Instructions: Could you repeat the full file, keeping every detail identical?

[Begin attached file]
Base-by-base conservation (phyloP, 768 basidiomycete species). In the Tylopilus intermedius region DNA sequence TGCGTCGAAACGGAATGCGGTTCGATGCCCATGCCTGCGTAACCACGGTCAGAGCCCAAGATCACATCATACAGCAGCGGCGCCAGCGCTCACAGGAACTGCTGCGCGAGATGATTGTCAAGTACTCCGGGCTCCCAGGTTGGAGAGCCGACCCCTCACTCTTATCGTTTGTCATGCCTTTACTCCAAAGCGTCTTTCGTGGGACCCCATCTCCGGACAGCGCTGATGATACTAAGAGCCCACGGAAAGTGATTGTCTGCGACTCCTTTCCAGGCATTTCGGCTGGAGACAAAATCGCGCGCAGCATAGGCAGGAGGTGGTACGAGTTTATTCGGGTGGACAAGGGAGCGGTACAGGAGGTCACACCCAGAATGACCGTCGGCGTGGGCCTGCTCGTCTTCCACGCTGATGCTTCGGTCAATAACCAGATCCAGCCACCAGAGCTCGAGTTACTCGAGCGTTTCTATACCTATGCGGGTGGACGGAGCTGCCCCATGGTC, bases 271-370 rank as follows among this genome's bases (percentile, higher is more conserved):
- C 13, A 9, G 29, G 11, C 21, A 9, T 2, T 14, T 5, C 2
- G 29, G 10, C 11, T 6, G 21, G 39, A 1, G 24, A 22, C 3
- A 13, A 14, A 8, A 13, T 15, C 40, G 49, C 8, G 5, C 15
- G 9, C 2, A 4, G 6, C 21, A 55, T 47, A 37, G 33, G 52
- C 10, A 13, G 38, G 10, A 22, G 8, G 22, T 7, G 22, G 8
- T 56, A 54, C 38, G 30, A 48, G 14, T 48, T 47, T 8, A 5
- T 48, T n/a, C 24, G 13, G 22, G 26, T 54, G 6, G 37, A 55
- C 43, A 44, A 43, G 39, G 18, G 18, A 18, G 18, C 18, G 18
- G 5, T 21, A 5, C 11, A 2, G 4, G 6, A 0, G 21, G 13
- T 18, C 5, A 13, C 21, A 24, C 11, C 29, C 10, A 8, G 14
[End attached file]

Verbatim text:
Base-by-base conservation (phyloP, 768 basidiomycete species). In the Tylopilus intermedius region DNA sequence TGCGTCGAAACGGAATGCGGTTCGATGCCCATGCCTGCGTAACCACGGTCAGAGCCCAAGATCACATCATACAGCAGCGGCGCCAGCGCTCACAGGAACTGCTGCGCGAGATGATTGTCAAGTACTCCGGGCTCCCAGGTTGGAGAGCCGACCCCTCACTCTTATCGTTTGTCATGCCTTTACTCCAAAGCGTCTTTCGTGGGACCCCATCTCCGGACAGCGCTGATGATACTAAGAGCCCACGGAAAGTGATTGTCTGCGACTCCTTTCCAGGCATTTCGGCTGGAGACAAAATCGCGCGCAGCATAGGCAGGAGGTGGTACGAGTTTATTCGGGTGGACAAGGGAGCGGTACAGGAGGTCACACCCAGAATGACCGTCGGCGTGGGCCTGCTCGTCTTCCACGCTGATGCTTCGGTCAATAACCAGATCCAGCCACCAGAGCTCGAGTTACTCGAGCGTTTCTATACCTATGCGGGTGGACGGAGCTGCCCCATGGTC, bases 271-370 rank as follows among this genome's bases (percentile, higher is more conserved):
- C 13, A 9, G 29, G 11, C 21, A 9, T 2, T 14, T 5, C 2
- G 29, G 10, C 11, T 6, G 21, G 39, A 1, G 24, A 22, C 3
- A 13, A 14, A 8, A 13, T 15, C 40, G 49, C 8, G 5, C 15
- G 9, C 2, A 4, G 6, C 21, A 55, T 47, A 37, G 33, G 52
- C 10, A 13, G 38, G 10, A 22, G 8, G 22, T 7, G 22, G 8
- T 56, A 54, C 38, G 30, A 48, G 14, T 48, T 47, T 8, A 5
- T 48, T n/a, C 24, G 13, G 22, G 26, T 54, G 6, G 37, A 55
- C 43, A 44, A 43, G 39, G 18, G 18, A 18, G 18, C 18, G 18
- G 5, T 21, A 5, C 11, A 2, G 4, G 6, A 0, G 21, G 13
- T 18, C 5, A 13, C 21, A 24, C 11, C 29, C 10, A 8, G 14